Vegetables are a very important part of balanced nutrition.
Tend a little garden if you can and grow vegetables at home so you have access to veggies everyday. Use organic fertilizers, no chemical pesticides, and secure a high vitamin and mineral content in the soil.
In the United States, so much food can be grown by so few farmers. Compared to other countries, the United States is geographically positioned at a perfect latitude to maintain an ample growing season. Therefore, one American farmer alone can feed over 200 people.
Two-thirds of Russia and one-half of Europe are located at latitudes above the American-Canadian border, so these countries have a limited growing season.
One farmer in Russia feeds less than 20 people.
America’s beautiful farmlands yield a variety of year-round crops, but we must be careful not to exploit our soil. Vitamins and minerals found in the soil are decreasing year to year due to overuse, GMO and glyphosate use.
Plants are cross-bred, hybrid, and GMO’d to create higher yields, resistance to disease and insect infestation, and quicker growing cycles.
The greater the influence modern technology has over natural foods, the further from basic nourishment foods become.
If nitrogen, phosphorus, potash and potassium are added to soils, for example, most plants can be forced to grow. When these chemicals were first introduced inorganically through manufacturing, many farmers stopped rotating their crops that replenished the natural nitrogen levels found in the soil.
Nutrition is now being sacrificed for higher yields.
Soil is the sole source for all the minerals a plant contains. Climate, humidity, soil conditions, genetics, light, aeration, and soil temperature determine color, size, texture, flavor, disease and insect resistance, vitamin and mineral content, and protein levels of vegetables.
The essential minerals present in the soil that are fundamental to plants are:
These are minerals fundamental to human health. These are the essential elements that I can see on the hair analysis.
The minerals in soils come from the rocks that make up the soil, and all rocks contain essential elements. And did you know that all living things are comprised of the same elements?
Human beings require all of these elements for normal body function. Your bones and teeth are like rocks – they all require calcium. Your salty human tears are like the salt water in the oceans – each is made of sodium. Your skin is made of the same minerals as beach sand – both are made of silica.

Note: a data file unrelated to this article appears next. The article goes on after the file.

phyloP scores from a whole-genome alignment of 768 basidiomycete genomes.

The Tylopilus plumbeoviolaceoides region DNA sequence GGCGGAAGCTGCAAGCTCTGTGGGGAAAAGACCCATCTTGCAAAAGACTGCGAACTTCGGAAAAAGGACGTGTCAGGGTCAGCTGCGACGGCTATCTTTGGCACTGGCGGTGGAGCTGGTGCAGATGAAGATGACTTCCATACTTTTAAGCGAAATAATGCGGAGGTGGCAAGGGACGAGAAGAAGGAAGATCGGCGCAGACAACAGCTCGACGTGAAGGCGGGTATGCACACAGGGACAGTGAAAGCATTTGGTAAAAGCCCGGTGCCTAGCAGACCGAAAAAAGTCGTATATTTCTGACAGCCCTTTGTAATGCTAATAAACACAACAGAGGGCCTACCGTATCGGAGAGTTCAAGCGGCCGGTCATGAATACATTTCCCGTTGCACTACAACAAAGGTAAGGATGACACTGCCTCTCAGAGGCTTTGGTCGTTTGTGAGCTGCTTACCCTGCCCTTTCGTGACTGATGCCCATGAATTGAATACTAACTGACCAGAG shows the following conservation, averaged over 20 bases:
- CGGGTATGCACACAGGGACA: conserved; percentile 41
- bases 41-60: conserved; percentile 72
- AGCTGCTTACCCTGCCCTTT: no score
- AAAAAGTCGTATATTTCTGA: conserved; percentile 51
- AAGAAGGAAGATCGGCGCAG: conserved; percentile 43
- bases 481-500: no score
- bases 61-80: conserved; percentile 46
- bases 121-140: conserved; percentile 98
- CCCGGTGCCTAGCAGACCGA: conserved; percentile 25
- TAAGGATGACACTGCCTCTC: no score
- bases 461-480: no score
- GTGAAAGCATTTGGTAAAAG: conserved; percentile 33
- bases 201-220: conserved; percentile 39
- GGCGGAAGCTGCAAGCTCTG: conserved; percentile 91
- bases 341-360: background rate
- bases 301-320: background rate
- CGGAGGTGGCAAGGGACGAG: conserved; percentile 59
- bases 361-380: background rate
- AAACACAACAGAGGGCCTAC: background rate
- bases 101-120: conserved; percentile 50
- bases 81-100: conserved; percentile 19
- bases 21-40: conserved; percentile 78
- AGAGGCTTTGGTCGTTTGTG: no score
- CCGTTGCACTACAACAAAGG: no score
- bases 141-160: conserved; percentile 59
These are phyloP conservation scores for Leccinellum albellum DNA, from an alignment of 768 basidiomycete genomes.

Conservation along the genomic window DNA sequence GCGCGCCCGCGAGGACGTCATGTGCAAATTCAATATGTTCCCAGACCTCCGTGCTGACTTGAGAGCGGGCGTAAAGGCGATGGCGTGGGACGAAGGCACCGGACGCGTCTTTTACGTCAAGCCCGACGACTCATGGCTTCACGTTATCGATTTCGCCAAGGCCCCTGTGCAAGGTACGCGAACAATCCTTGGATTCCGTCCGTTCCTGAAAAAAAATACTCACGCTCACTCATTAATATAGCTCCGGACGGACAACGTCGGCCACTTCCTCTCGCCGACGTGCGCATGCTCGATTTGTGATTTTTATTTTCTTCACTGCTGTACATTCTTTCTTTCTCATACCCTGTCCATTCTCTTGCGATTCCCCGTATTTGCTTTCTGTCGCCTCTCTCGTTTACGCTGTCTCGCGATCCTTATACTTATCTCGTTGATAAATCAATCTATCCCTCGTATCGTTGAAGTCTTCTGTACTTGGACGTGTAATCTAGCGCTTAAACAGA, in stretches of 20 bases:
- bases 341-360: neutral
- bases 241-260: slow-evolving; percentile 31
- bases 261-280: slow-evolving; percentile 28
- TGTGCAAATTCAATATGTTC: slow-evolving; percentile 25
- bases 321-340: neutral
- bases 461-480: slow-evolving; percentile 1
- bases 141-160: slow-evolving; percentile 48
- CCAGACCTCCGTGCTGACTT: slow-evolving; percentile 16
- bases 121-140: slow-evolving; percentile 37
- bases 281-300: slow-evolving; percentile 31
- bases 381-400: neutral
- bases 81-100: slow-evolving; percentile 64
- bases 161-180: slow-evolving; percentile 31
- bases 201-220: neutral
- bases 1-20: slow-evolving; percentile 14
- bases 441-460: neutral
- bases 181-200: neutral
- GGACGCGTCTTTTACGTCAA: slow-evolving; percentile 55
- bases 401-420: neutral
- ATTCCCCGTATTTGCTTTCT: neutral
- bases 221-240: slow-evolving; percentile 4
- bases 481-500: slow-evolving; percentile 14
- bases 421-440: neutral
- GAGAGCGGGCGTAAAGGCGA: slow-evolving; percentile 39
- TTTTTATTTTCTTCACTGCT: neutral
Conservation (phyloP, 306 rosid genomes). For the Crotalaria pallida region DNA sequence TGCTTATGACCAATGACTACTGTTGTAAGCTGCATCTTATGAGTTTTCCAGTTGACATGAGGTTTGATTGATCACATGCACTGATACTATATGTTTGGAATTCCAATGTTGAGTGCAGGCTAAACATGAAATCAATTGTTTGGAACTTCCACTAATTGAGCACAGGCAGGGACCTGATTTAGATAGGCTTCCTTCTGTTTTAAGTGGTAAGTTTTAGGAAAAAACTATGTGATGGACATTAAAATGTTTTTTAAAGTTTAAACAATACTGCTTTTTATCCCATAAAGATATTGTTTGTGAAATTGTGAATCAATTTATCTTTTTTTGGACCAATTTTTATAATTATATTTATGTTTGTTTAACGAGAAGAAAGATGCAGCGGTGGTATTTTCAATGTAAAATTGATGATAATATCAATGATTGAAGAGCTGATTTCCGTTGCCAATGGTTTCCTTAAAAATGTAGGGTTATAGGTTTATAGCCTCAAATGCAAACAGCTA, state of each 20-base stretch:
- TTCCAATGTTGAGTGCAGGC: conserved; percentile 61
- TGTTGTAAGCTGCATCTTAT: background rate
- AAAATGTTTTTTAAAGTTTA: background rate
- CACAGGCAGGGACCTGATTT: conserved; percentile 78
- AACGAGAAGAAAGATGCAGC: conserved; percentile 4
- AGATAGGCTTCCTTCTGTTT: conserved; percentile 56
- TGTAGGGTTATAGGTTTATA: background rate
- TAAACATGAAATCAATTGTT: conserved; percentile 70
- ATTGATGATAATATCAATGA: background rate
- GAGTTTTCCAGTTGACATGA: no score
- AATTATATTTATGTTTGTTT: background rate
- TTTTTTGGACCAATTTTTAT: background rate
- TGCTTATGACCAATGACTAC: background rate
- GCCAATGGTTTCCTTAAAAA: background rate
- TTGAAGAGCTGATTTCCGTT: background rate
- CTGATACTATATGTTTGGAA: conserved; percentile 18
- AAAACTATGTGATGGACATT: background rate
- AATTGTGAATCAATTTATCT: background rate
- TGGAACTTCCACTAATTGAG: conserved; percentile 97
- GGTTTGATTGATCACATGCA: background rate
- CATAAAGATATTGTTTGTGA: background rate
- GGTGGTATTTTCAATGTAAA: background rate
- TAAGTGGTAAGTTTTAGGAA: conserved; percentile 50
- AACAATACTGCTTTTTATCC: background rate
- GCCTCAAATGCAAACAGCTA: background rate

Human beings and nature are connected when it comes to what we are made of, and everyone needs each of these minerals to maintain health.
Salads are a very important part of your daily diet.
Everything but the kitchen sink can be added to a salad. Try a wide variety of fruits and vegetables with every salad serving. Salad vegetables should always be stored in a dry, cold place – never wet. Dry thoroughly before storing, otherwise water withdraws the vitamins and minerals from the plant through osmosis.
The following is a list of foods that can be added to salads, and some ingredients are rich in vitamin B17*:
- bamboo sprouts*
- alfalfa sprouts*
- lentil sprouts*
- mung bean sprouts*
- garbanzo sprouts*
- red cabbage
- green cabbage
- romaine lettuce
- red tip lettuce
- whole nuts*
- ground nuts*
- bell peppers
- marinated “leftovers”
- dandelion greens
- water chestnuts
- bibb lettuce
- Chinese cabbage
- cooked rice
- marinated garbanzo beans*
- lean meat
Salad dressings should be made fresh whenever possible; avoid bottled or packaged with dry herbs. Commercial salad dressings are typically filled with chemical preservatives and chemical flavor enhancers. If you don’t have time to make your own dressing or if you simply want a change, choose dressings with the fewest ingredients possible.
The fewer ingredients in anything you buy prepackaged – the more natural the product will be, and the healthier it is for you.
Eat your vegetables, kids.
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Disclaimer: This article is for informational purposes only, and is educational in nature. The FDA may not have evaluated some of the statements. This article is not intended to diagnose, treat, cure, or prevent any disease. Please discuss with your own, qualified health care provider before adding supplements or making any changes to your dietary program.
Before taking vitamins, consult your doctor; pre-existing medical conditions or medications you are taking can affect how your body responds to multivitamins.
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